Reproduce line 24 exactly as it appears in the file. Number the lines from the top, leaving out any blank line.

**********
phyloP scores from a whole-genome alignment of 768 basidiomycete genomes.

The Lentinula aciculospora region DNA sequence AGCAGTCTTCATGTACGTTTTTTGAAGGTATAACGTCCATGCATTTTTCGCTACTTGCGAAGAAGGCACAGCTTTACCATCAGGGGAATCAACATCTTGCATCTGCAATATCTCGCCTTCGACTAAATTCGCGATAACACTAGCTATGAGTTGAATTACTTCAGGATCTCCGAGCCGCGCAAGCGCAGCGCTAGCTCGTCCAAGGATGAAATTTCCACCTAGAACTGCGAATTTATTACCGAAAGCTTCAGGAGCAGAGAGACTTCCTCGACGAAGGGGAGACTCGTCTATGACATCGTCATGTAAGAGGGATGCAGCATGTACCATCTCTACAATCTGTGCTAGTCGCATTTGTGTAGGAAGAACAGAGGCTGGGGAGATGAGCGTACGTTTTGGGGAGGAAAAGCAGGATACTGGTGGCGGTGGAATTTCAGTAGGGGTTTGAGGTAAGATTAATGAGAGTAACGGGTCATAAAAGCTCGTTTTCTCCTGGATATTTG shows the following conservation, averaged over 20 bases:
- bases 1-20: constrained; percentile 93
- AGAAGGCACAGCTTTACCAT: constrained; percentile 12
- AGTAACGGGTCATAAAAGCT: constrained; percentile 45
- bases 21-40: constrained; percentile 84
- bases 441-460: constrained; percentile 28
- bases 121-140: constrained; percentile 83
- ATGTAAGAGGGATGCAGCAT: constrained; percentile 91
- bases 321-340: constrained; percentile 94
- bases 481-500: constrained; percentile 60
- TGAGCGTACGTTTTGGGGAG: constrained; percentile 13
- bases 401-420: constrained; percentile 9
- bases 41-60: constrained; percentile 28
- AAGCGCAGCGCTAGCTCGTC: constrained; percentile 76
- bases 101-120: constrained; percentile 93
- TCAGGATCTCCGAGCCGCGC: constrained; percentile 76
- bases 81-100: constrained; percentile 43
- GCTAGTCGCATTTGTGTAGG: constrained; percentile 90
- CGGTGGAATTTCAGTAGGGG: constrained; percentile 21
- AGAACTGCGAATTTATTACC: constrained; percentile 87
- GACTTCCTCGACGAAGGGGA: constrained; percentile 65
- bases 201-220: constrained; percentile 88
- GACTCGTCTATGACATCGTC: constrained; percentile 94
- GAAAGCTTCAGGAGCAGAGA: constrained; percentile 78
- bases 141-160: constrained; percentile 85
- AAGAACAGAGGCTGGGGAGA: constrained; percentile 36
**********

- GACTCGTCTATGACATCGTC: constrained; percentile 94